Region Prepares for Coronavirus
County officials across southwestern Pennsylvania are on alert for signs of the coronavirus in their communities as they review emergency response plans following a warning from the U.S. Centers for Disease Control that the United States will likely experience a “community spread” of the virus that has so far has infected 81,000 people worldwide and is blamed for 3,000 deaths.
No cases of the virus have been confirmed in Pennsylvania. The CDC reports there are 60 confirmed cases of coronavirus in the United States, including 42 Americans repatriated from the Diamond Princess cruise ship earlier this month.
No vaccine or treatment is available to use against the virus, also known as COVID-19.
Pennsylvania Health Department officials yesterday outlined steps being taken statewide to prepare for the possibility of an outbreak. They include activating the department’s emergency operations center, reviewing and adapting current pandemic flu strategies for a coronavirus outbreak, and providing information about the virus and response to health care professionals, businesses and schools.
In Allegheny County, Health Department strategies for dealing with public health emergencies, such as pandemics, are being reviewed and adapted to respond to the specific threats posed by the coronavirus, said health department epidemiologist Kristen Mertz.
“While there are no confirmed cases in Pennsylvania and the threat level remains low at this time, it’s important to prepare for potential community spread,” she said. “We are working with key sectors, including local health care systems, on potential responses and countermeasures in the event the virus is introduced to Allegheny County.”
Any local plan would be coordinated with state and federal health agencies, which the county Health Department is in daily contact with, Mertz said. And the plan could call for aggressive measures if the threat is severe.
“If there is community spread locally, tactics such as social distancing—including potential school closures, postponing large gatherings, and business and workplace changes—could be implemented to help stop the spread,” Mertz said.
Preparing for a possible outbreak of the virus is complicated by the fact that COVID-19 is a new virus, vital information needed to refine a community response is developing, and there isn’t an immunization or an approved treatment in hand. Moreover, only a few laboratories are approved for testing, Mertz said. “We are updating our measures as we learn more about the virus. This is an evolving situation that we are constantly monitoring.”
Several other southwestern Pennsylvania counties are reviewing emergency plans previously developed to respond to an influenza outbreak in the wake of the growing coronavirus threat.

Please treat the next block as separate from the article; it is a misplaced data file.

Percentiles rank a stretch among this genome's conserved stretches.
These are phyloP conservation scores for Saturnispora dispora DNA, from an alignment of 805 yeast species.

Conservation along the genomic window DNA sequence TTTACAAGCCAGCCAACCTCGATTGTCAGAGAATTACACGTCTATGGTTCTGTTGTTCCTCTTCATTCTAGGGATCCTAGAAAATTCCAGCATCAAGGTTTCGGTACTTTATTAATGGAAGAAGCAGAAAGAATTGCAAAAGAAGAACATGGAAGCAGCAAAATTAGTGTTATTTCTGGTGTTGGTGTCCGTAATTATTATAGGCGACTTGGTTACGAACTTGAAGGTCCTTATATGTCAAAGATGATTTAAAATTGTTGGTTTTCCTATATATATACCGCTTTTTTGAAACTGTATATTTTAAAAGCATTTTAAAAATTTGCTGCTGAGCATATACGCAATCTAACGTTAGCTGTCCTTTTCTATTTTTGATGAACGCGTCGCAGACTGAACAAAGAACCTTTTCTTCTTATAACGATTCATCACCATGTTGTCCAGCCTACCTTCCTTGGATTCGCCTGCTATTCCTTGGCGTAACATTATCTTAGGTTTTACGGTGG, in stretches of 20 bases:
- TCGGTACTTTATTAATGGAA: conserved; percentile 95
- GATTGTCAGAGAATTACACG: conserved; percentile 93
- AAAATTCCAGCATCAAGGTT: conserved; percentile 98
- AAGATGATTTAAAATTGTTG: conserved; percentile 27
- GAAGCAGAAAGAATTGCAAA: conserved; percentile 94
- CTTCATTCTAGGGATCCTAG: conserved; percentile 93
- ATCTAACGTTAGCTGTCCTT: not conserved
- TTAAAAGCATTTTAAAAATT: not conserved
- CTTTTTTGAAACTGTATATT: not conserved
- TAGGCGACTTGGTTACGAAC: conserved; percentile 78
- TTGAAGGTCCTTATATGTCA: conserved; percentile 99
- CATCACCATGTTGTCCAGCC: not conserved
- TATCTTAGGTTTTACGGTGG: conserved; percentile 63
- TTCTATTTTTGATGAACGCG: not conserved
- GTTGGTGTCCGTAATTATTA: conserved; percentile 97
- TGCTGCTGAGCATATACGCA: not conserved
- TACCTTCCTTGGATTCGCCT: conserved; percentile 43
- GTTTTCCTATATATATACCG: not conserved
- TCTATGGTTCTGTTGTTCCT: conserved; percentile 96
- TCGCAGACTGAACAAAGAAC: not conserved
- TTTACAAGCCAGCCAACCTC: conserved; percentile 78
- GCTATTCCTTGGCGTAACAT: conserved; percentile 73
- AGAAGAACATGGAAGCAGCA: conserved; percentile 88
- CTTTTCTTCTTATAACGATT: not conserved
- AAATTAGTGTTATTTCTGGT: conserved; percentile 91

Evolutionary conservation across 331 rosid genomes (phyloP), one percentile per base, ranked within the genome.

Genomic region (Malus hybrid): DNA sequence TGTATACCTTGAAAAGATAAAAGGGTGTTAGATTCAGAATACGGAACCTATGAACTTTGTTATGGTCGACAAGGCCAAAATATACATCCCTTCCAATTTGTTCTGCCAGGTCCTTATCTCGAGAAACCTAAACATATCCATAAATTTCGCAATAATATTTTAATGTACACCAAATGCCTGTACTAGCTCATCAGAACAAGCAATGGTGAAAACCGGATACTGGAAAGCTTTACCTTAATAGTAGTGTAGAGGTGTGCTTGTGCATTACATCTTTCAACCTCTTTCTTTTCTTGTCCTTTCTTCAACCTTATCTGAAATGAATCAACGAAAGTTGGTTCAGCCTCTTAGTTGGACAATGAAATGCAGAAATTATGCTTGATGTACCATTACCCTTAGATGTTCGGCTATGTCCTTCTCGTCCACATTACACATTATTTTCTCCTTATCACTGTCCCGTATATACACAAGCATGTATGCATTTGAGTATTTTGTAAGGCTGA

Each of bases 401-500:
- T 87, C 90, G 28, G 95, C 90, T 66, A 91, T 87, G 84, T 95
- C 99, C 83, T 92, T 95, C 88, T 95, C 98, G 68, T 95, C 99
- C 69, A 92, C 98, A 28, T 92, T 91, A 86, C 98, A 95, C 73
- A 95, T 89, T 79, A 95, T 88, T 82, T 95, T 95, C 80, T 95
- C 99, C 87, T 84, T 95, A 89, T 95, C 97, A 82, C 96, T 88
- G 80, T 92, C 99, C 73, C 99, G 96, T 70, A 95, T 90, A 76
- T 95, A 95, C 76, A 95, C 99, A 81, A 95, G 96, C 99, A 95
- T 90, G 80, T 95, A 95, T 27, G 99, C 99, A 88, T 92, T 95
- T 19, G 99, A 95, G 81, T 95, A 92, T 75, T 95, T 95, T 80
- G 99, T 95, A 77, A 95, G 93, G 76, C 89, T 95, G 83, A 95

Washington County Commissioner Diana Irey Vaughan said the county began reviewing and updating of its emergency plans and procedures last week, which include strategies for dealing with an infectious disease outbreak.
When the H1N1 virus spread to the region in 2010, she said, the county worked with national and state health agencies and others to set up a free clinic at a local fairground to provide vaccinations. She said the response to the coronavirus could be similar, “but we will be improving on that plan as additional information becomes available.”
In Butler County, the local response to an outbreak would be guided by emergency procedures and coordinated by the county director of emergency management and the director of homeland security, said Leslie Osche, chairwoman of the board of commissioners. “If we had to set up emergency vaccinations for any reason, or anything like that, the plans are already in place. I feel confident that if we need to do that, we could do it quickly.”
The Pennsylvania Department of Health’s Uniontown office would lead the response to a coronavirus outbreak in Fayette County, a spokesman for county commissioner Vincent Vicites said. Officials in Armstrong and Beaver counties could not be reached for comment.
Westmoreland County, at the moment, is largely relying on standing emergency protocols for preventing the spread of seasonal flu but has increased communication between the county government and local hospitals, 911 centers and ambulances to share information about the coronavirus, as it is updated.
The county is also encouraging residents to learn about the virus and is urging businesses to develop plans for possible disruptions in their operations, said Bud Mertz, Westmoreland County’s director of public safety. “The CDC is saying it’s very slim chances, but possible. It’s also slim, but possible, that we’re going to have three businesses wiped out by a tornado or a flood.”